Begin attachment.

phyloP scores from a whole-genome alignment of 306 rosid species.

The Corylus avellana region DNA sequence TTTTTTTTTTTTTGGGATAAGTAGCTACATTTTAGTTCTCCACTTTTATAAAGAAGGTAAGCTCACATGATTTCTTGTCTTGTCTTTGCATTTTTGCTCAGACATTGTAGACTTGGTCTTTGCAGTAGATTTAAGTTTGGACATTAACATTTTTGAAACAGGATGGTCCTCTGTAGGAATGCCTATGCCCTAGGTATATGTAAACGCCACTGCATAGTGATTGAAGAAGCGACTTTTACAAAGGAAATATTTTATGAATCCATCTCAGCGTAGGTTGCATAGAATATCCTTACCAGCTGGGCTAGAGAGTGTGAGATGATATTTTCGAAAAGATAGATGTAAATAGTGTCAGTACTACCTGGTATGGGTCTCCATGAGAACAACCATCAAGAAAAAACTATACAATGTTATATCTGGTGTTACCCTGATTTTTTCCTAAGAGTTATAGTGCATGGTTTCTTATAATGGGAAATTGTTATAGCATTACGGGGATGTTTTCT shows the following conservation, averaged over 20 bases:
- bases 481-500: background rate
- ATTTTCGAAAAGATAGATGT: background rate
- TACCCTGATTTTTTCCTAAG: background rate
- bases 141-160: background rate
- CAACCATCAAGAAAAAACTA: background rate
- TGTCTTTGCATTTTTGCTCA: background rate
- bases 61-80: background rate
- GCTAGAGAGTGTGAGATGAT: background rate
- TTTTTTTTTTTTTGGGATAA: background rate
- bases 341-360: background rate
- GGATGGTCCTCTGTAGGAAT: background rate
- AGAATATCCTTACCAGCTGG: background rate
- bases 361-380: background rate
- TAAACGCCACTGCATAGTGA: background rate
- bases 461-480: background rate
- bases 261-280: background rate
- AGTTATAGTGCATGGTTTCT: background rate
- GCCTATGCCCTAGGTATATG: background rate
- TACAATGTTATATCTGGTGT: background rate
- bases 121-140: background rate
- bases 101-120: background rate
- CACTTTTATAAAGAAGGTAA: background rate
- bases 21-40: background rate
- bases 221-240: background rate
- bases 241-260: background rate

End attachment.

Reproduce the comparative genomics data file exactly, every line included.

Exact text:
phyloP scores from a whole-genome alignment of 306 rosid species.

The Corylus avellana region DNA sequence TTTTTTTTTTTTTGGGATAAGTAGCTACATTTTAGTTCTCCACTTTTATAAAGAAGGTAAGCTCACATGATTTCTTGTCTTGTCTTTGCATTTTTGCTCAGACATTGTAGACTTGGTCTTTGCAGTAGATTTAAGTTTGGACATTAACATTTTTGAAACAGGATGGTCCTCTGTAGGAATGCCTATGCCCTAGGTATATGTAAACGCCACTGCATAGTGATTGAAGAAGCGACTTTTACAAAGGAAATATTTTATGAATCCATCTCAGCGTAGGTTGCATAGAATATCCTTACCAGCTGGGCTAGAGAGTGTGAGATGATATTTTCGAAAAGATAGATGTAAATAGTGTCAGTACTACCTGGTATGGGTCTCCATGAGAACAACCATCAAGAAAAAACTATACAATGTTATATCTGGTGTTACCCTGATTTTTTCCTAAGAGTTATAGTGCATGGTTTCTTATAATGGGAAATTGTTATAGCATTACGGGGATGTTTTCT shows the following conservation, averaged over 20 bases:
- bases 481-500: background rate
- ATTTTCGAAAAGATAGATGT: background rate
- TACCCTGATTTTTTCCTAAG: background rate
- bases 141-160: background rate
- CAACCATCAAGAAAAAACTA: background rate
- TGTCTTTGCATTTTTGCTCA: background rate
- bases 61-80: background rate
- GCTAGAGAGTGTGAGATGAT: background rate
- TTTTTTTTTTTTTGGGATAA: background rate
- bases 341-360: background rate
- GGATGGTCCTCTGTAGGAAT: background rate
- AGAATATCCTTACCAGCTGG: background rate
- bases 361-380: background rate
- TAAACGCCACTGCATAGTGA: background rate
- bases 461-480: background rate
- bases 261-280: background rate
- AGTTATAGTGCATGGTTTCT: background rate
- GCCTATGCCCTAGGTATATG: background rate
- TACAATGTTATATCTGGTGT: background rate
- bases 121-140: background rate
- bases 101-120: background rate
- CACTTTTATAAAGAAGGTAA: background rate
- bases 21-40: background rate
- bases 221-240: background rate
- bases 241-260: background rate